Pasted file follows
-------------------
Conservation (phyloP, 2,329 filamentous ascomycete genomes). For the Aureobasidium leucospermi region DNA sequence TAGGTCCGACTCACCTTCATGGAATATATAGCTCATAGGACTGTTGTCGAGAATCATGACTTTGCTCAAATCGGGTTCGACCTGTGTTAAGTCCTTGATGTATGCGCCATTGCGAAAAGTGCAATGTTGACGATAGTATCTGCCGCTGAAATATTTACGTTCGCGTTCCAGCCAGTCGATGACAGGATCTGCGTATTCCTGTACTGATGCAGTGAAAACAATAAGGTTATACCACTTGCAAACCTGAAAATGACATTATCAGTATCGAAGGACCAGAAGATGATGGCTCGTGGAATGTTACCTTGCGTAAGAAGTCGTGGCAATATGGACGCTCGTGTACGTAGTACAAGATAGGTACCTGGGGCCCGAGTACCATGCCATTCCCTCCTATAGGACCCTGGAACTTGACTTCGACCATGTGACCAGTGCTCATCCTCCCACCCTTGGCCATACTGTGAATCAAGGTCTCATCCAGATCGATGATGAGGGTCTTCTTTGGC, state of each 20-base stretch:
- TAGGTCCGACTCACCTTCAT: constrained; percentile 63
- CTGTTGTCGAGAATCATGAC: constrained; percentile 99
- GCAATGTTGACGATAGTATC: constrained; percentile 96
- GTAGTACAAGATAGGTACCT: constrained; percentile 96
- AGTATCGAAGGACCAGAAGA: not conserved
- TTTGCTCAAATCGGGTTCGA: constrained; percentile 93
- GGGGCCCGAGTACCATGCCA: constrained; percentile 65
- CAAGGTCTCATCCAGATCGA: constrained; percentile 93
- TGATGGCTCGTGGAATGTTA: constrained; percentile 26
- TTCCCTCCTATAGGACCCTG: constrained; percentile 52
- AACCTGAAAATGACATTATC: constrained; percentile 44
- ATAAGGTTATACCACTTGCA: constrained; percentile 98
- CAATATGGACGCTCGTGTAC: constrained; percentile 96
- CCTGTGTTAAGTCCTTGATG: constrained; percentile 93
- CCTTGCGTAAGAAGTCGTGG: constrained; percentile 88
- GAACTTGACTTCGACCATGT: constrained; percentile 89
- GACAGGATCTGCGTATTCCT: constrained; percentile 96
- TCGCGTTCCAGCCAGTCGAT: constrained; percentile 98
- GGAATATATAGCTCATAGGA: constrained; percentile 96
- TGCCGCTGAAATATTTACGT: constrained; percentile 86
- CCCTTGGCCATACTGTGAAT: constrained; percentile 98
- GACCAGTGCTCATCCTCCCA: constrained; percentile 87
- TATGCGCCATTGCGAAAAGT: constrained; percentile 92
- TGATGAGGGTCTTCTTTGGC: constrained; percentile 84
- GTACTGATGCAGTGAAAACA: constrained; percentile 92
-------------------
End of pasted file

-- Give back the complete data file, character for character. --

Conservation (phyloP, 2,329 filamentous ascomycete genomes). For the Aureobasidium leucospermi region DNA sequence TAGGTCCGACTCACCTTCATGGAATATATAGCTCATAGGACTGTTGTCGAGAATCATGACTTTGCTCAAATCGGGTTCGACCTGTGTTAAGTCCTTGATGTATGCGCCATTGCGAAAAGTGCAATGTTGACGATAGTATCTGCCGCTGAAATATTTACGTTCGCGTTCCAGCCAGTCGATGACAGGATCTGCGTATTCCTGTACTGATGCAGTGAAAACAATAAGGTTATACCACTTGCAAACCTGAAAATGACATTATCAGTATCGAAGGACCAGAAGATGATGGCTCGTGGAATGTTACCTTGCGTAAGAAGTCGTGGCAATATGGACGCTCGTGTACGTAGTACAAGATAGGTACCTGGGGCCCGAGTACCATGCCATTCCCTCCTATAGGACCCTGGAACTTGACTTCGACCATGTGACCAGTGCTCATCCTCCCACCCTTGGCCATACTGTGAATCAAGGTCTCATCCAGATCGATGATGAGGGTCTTCTTTGGC, state of each 20-base stretch:
- TAGGTCCGACTCACCTTCAT: constrained; percentile 63
- CTGTTGTCGAGAATCATGAC: constrained; percentile 99
- GCAATGTTGACGATAGTATC: constrained; percentile 96
- GTAGTACAAGATAGGTACCT: constrained; percentile 96
- AGTATCGAAGGACCAGAAGA: not conserved
- TTTGCTCAAATCGGGTTCGA: constrained; percentile 93
- GGGGCCCGAGTACCATGCCA: constrained; percentile 65
- CAAGGTCTCATCCAGATCGA: constrained; percentile 93
- TGATGGCTCGTGGAATGTTA: constrained; percentile 26
- TTCCCTCCTATAGGACCCTG: constrained; percentile 52
- AACCTGAAAATGACATTATC: constrained; percentile 44
- ATAAGGTTATACCACTTGCA: constrained; percentile 98
- CAATATGGACGCTCGTGTAC: constrained; percentile 96
- CCTGTGTTAAGTCCTTGATG: constrained; percentile 93
- CCTTGCGTAAGAAGTCGTGG: constrained; percentile 88
- GAACTTGACTTCGACCATGT: constrained; percentile 89
- GACAGGATCTGCGTATTCCT: constrained; percentile 96
- TCGCGTTCCAGCCAGTCGAT: constrained; percentile 98
- GGAATATATAGCTCATAGGA: constrained; percentile 96
- TGCCGCTGAAATATTTACGT: constrained; percentile 86
- CCCTTGGCCATACTGTGAAT: constrained; percentile 98
- GACCAGTGCTCATCCTCCCA: constrained; percentile 87
- TATGCGCCATTGCGAAAAGT: constrained; percentile 92
- TGATGAGGGTCTTCTTTGGC: constrained; percentile 84
- GTACTGATGCAGTGAAAACA: constrained; percentile 92